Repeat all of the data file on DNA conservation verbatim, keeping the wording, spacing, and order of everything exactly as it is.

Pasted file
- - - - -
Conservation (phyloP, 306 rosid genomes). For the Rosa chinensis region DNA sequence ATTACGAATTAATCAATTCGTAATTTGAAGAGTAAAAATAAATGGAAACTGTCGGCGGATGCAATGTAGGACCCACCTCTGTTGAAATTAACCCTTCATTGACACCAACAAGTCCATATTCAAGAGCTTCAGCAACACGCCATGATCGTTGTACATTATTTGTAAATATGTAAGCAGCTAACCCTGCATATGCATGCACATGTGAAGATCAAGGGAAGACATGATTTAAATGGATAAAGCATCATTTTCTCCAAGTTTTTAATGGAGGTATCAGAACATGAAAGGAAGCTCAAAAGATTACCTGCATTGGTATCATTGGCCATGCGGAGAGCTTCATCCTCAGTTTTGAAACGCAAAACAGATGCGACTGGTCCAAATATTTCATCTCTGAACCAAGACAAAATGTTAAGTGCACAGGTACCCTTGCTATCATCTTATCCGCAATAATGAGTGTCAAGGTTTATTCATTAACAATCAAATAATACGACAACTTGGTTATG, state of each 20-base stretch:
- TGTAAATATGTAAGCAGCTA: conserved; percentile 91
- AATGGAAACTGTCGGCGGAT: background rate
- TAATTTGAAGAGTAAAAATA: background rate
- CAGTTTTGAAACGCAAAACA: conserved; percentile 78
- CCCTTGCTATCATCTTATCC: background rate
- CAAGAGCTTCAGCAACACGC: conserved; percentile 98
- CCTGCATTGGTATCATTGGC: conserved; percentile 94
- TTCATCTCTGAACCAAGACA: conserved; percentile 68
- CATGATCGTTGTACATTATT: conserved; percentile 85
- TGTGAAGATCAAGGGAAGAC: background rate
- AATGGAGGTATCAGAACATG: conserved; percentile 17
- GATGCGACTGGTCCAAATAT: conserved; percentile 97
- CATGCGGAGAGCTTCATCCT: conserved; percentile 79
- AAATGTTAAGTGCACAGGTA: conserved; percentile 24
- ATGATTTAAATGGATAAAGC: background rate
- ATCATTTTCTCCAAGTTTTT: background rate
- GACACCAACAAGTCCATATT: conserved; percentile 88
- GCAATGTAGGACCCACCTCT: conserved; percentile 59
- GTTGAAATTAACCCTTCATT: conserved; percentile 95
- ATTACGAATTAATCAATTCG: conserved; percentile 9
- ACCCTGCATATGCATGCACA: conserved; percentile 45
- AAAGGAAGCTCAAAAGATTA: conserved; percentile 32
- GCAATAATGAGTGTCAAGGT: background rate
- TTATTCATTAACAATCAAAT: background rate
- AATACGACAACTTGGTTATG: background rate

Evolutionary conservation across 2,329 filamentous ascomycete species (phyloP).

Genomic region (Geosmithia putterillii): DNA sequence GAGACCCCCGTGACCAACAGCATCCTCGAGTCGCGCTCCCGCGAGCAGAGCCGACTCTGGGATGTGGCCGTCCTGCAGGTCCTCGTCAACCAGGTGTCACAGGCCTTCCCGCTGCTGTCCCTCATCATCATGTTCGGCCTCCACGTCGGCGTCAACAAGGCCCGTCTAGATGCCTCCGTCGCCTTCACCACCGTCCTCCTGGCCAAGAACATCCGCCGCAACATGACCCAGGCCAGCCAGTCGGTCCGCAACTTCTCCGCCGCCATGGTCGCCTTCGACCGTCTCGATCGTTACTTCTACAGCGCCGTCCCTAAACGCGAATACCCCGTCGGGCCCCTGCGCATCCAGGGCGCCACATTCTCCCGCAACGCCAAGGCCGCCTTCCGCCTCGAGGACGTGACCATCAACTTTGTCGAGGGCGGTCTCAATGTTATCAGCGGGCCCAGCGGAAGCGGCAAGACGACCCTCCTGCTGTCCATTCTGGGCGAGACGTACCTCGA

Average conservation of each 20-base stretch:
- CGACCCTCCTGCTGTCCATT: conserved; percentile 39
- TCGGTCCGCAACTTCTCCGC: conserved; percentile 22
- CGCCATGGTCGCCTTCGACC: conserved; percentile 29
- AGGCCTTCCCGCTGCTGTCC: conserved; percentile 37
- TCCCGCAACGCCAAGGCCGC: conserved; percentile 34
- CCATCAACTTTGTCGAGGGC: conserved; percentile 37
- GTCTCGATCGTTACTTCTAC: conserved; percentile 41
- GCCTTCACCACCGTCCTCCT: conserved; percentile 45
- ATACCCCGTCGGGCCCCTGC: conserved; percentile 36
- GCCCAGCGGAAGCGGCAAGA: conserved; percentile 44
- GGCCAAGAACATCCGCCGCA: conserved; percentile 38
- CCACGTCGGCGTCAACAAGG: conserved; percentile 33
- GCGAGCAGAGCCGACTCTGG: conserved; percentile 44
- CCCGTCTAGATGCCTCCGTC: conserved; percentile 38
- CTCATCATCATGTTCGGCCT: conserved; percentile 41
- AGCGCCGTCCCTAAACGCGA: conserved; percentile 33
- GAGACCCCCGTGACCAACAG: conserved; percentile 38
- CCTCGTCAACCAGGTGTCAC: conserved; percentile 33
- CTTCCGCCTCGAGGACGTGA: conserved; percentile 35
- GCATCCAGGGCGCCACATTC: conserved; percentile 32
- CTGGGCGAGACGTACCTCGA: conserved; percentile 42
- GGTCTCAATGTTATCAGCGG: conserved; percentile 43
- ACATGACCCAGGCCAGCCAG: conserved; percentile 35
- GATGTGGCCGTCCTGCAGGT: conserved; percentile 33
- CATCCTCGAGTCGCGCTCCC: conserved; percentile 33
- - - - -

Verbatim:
Conservation (phyloP, 306 rosid genomes). For the Rosa chinensis region DNA sequence ATTACGAATTAATCAATTCGTAATTTGAAGAGTAAAAATAAATGGAAACTGTCGGCGGATGCAATGTAGGACCCACCTCTGTTGAAATTAACCCTTCATTGACACCAACAAGTCCATATTCAAGAGCTTCAGCAACACGCCATGATCGTTGTACATTATTTGTAAATATGTAAGCAGCTAACCCTGCATATGCATGCACATGTGAAGATCAAGGGAAGACATGATTTAAATGGATAAAGCATCATTTTCTCCAAGTTTTTAATGGAGGTATCAGAACATGAAAGGAAGCTCAAAAGATTACCTGCATTGGTATCATTGGCCATGCGGAGAGCTTCATCCTCAGTTTTGAAACGCAAAACAGATGCGACTGGTCCAAATATTTCATCTCTGAACCAAGACAAAATGTTAAGTGCACAGGTACCCTTGCTATCATCTTATCCGCAATAATGAGTGTCAAGGTTTATTCATTAACAATCAAATAATACGACAACTTGGTTATG, state of each 20-base stretch:
- TGTAAATATGTAAGCAGCTA: conserved; percentile 91
- AATGGAAACTGTCGGCGGAT: background rate
- TAATTTGAAGAGTAAAAATA: background rate
- CAGTTTTGAAACGCAAAACA: conserved; percentile 78
- CCCTTGCTATCATCTTATCC: background rate
- CAAGAGCTTCAGCAACACGC: conserved; percentile 98
- CCTGCATTGGTATCATTGGC: conserved; percentile 94
- TTCATCTCTGAACCAAGACA: conserved; percentile 68
- CATGATCGTTGTACATTATT: conserved; percentile 85
- TGTGAAGATCAAGGGAAGAC: background rate
- AATGGAGGTATCAGAACATG: conserved; percentile 17
- GATGCGACTGGTCCAAATAT: conserved; percentile 97
- CATGCGGAGAGCTTCATCCT: conserved; percentile 79
- AAATGTTAAGTGCACAGGTA: conserved; percentile 24
- ATGATTTAAATGGATAAAGC: background rate
- ATCATTTTCTCCAAGTTTTT: background rate
- GACACCAACAAGTCCATATT: conserved; percentile 88
- GCAATGTAGGACCCACCTCT: conserved; percentile 59
- GTTGAAATTAACCCTTCATT: conserved; percentile 95
- ATTACGAATTAATCAATTCG: conserved; percentile 9
- ACCCTGCATATGCATGCACA: conserved; percentile 45
- AAAGGAAGCTCAAAAGATTA: conserved; percentile 32
- GCAATAATGAGTGTCAAGGT: background rate
- TTATTCATTAACAATCAAAT: background rate
- AATACGACAACTTGGTTATG: background rate

Evolutionary conservation across 2,329 filamentous ascomycete species (phyloP).

Genomic region (Geosmithia putterillii): DNA sequence GAGACCCCCGTGACCAACAGCATCCTCGAGTCGCGCTCCCGCGAGCAGAGCCGACTCTGGGATGTGGCCGTCCTGCAGGTCCTCGTCAACCAGGTGTCACAGGCCTTCCCGCTGCTGTCCCTCATCATCATGTTCGGCCTCCACGTCGGCGTCAACAAGGCCCGTCTAGATGCCTCCGTCGCCTTCACCACCGTCCTCCTGGCCAAGAACATCCGCCGCAACATGACCCAGGCCAGCCAGTCGGTCCGCAACTTCTCCGCCGCCATGGTCGCCTTCGACCGTCTCGATCGTTACTTCTACAGCGCCGTCCCTAAACGCGAATACCCCGTCGGGCCCCTGCGCATCCAGGGCGCCACATTCTCCCGCAACGCCAAGGCCGCCTTCCGCCTCGAGGACGTGACCATCAACTTTGTCGAGGGCGGTCTCAATGTTATCAGCGGGCCCAGCGGAAGCGGCAAGACGACCCTCCTGCTGTCCATTCTGGGCGAGACGTACCTCGA

Average conservation of each 20-base stretch:
- CGACCCTCCTGCTGTCCATT: conserved; percentile 39
- TCGGTCCGCAACTTCTCCGC: conserved; percentile 22
- CGCCATGGTCGCCTTCGACC: conserved; percentile 29
- AGGCCTTCCCGCTGCTGTCC: conserved; percentile 37
- TCCCGCAACGCCAAGGCCGC: conserved; percentile 34
- CCATCAACTTTGTCGAGGGC: conserved; percentile 37
- GTCTCGATCGTTACTTCTAC: conserved; percentile 41
- GCCTTCACCACCGTCCTCCT: conserved; percentile 45
- ATACCCCGTCGGGCCCCTGC: conserved; percentile 36
- GCCCAGCGGAAGCGGCAAGA: conserved; percentile 44
- GGCCAAGAACATCCGCCGCA: conserved; percentile 38
- CCACGTCGGCGTCAACAAGG: conserved; percentile 33
- GCGAGCAGAGCCGACTCTGG: conserved; percentile 44
- CCCGTCTAGATGCCTCCGTC: conserved; percentile 38
- CTCATCATCATGTTCGGCCT: conserved; percentile 41
- AGCGCCGTCCCTAAACGCGA: conserved; percentile 33
- GAGACCCCCGTGACCAACAG: conserved; percentile 38
- CCTCGTCAACCAGGTGTCAC: conserved; percentile 33
- CTTCCGCCTCGAGGACGTGA: conserved; percentile 35
- GCATCCAGGGCGCCACATTC: conserved; percentile 32
- CTGGGCGAGACGTACCTCGA: conserved; percentile 42
- GGTCTCAATGTTATCAGCGG: conserved; percentile 43
- ACATGACCCAGGCCAGCCAG: conserved; percentile 35
- GATGTGGCCGTCCTGCAGGT: conserved; percentile 33
- CATCCTCGAGTCGCGCTCCC: conserved; percentile 33